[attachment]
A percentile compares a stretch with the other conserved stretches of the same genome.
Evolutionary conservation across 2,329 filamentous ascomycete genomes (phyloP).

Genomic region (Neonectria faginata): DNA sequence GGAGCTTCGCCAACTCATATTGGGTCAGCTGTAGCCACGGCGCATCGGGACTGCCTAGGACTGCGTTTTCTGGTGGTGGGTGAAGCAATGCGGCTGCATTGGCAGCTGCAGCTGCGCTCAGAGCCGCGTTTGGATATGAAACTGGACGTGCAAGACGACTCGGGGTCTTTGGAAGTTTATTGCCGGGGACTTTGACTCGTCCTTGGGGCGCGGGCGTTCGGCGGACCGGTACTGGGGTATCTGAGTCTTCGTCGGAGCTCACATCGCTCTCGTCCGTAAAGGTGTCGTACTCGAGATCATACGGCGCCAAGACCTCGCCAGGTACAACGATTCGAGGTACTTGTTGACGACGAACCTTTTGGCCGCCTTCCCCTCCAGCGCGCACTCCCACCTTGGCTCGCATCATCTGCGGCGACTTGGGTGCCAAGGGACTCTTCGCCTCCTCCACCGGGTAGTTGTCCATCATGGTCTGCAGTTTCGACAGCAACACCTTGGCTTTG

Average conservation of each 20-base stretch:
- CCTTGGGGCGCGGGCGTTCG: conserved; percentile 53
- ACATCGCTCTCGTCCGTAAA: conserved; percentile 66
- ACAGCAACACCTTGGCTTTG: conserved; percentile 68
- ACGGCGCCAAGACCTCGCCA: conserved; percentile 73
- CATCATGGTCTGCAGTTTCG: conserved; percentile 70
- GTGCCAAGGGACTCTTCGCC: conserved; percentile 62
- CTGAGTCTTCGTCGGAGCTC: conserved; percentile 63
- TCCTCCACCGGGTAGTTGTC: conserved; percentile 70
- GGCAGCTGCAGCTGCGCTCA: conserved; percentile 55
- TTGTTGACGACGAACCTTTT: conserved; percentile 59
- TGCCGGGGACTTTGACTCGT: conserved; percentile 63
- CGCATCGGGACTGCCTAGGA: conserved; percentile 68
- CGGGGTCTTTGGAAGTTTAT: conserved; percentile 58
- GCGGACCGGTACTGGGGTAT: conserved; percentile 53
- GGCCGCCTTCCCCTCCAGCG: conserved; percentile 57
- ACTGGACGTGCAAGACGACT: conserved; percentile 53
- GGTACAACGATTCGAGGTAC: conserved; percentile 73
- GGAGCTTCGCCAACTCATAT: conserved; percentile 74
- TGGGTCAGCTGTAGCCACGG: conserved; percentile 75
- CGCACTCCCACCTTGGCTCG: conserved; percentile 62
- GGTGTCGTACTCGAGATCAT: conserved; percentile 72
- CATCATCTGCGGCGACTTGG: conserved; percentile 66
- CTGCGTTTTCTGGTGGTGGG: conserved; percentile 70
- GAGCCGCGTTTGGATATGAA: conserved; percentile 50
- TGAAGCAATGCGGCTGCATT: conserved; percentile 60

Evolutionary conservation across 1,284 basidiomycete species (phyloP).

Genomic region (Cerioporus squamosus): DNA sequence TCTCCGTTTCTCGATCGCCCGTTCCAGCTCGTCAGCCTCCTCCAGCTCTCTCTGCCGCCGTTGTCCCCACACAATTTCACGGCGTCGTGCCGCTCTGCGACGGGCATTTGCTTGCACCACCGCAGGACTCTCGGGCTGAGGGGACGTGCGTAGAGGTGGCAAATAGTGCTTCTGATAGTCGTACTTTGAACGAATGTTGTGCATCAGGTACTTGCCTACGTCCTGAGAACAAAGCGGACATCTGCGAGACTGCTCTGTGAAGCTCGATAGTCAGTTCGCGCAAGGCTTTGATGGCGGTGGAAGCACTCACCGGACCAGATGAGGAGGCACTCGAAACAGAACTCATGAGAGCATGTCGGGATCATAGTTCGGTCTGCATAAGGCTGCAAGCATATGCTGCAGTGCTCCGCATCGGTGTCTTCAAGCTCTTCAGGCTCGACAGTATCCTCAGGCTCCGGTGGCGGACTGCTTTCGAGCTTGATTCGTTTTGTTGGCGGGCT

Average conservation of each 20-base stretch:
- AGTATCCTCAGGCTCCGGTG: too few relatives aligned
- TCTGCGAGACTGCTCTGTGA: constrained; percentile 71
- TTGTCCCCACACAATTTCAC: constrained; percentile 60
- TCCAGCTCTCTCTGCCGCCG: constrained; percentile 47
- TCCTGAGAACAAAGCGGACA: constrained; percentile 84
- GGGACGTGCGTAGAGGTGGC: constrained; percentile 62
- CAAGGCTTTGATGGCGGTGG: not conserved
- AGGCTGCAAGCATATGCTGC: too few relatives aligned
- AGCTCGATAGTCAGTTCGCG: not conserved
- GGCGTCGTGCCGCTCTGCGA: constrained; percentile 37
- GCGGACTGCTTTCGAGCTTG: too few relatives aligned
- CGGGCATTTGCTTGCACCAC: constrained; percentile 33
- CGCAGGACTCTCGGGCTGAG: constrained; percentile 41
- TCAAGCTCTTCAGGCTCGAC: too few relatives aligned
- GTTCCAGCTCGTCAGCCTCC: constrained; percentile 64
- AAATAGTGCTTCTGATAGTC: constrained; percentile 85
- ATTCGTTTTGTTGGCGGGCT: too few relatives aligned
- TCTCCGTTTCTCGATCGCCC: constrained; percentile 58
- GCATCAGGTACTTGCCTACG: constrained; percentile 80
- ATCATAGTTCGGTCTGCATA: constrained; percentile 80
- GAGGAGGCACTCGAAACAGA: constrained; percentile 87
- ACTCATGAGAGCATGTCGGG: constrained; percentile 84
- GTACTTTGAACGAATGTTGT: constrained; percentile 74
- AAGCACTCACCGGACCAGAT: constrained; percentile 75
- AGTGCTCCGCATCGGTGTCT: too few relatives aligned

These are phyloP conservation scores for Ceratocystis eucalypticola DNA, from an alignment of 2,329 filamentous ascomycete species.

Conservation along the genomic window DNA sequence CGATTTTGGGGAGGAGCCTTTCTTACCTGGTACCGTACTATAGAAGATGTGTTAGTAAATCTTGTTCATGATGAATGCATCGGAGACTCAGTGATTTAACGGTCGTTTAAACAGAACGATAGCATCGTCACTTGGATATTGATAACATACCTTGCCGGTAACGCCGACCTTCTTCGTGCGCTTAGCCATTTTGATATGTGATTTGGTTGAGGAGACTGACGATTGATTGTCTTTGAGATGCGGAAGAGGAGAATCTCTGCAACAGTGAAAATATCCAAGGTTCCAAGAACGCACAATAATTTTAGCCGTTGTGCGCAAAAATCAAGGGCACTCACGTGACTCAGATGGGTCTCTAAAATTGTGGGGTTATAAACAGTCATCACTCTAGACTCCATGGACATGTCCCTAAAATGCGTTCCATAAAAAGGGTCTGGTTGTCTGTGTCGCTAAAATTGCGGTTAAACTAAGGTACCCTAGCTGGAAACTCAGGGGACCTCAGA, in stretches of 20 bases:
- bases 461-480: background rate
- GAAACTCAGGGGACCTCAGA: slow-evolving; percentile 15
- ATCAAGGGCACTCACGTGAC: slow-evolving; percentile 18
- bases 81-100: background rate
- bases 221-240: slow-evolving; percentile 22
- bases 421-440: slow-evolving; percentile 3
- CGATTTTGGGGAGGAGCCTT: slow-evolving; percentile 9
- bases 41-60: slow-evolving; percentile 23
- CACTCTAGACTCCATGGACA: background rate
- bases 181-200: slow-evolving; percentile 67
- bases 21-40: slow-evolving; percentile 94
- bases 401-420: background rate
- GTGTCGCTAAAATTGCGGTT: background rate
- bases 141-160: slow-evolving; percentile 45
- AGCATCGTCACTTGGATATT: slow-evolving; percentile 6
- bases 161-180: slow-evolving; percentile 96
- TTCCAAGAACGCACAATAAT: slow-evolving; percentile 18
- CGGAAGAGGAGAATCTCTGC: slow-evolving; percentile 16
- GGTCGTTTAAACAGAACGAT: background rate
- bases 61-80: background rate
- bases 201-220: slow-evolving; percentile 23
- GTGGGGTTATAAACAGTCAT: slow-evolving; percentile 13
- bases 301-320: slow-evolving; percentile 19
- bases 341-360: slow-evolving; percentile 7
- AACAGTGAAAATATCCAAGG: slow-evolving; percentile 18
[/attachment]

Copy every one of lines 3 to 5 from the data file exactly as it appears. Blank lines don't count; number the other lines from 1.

Genomic region (Neonectria faginata): DNA sequence GGAGCTTCGCCAACTCATATTGGGTCAGCTGTAGCCACGGCGCATCGGGACTGCCTAGGACTGCGTTTTCTGGTGGTGGGTGAAGCAATGCGGCTGCATTGGCAGCTGCAGCTGCGCTCAGAGCCGCGTTTGGATATGAAACTGGACGTGCAAGACGACTCGGGGTCTTTGGAAGTTTATTGCCGGGGACTTTGACTCGTCCTTGGGGCGCGGGCGTTCGGCGGACCGGTACTGGGGTATCTGAGTCTTCGTCGGAGCTCACATCGCTCTCGTCCGTAAAGGTGTCGTACTCGAGATCATACGGCGCCAAGACCTCGCCAGGTACAACGATTCGAGGTACTTGTTGACGACGAACCTTTTGGCCGCCTTCCCCTCCAGCGCGCACTCCCACCTTGGCTCGCATCATCTGCGGCGACTTGGGTGCCAAGGGACTCTTCGCCTCCTCCACCGGGTAGTTGTCCATCATGGTCTGCAGTTTCGACAGCAACACCTTGGCTTTG

Average conservation of each 20-base stretch:
- CCTTGGGGCGCGGGCGTTCG: conserved; percentile 53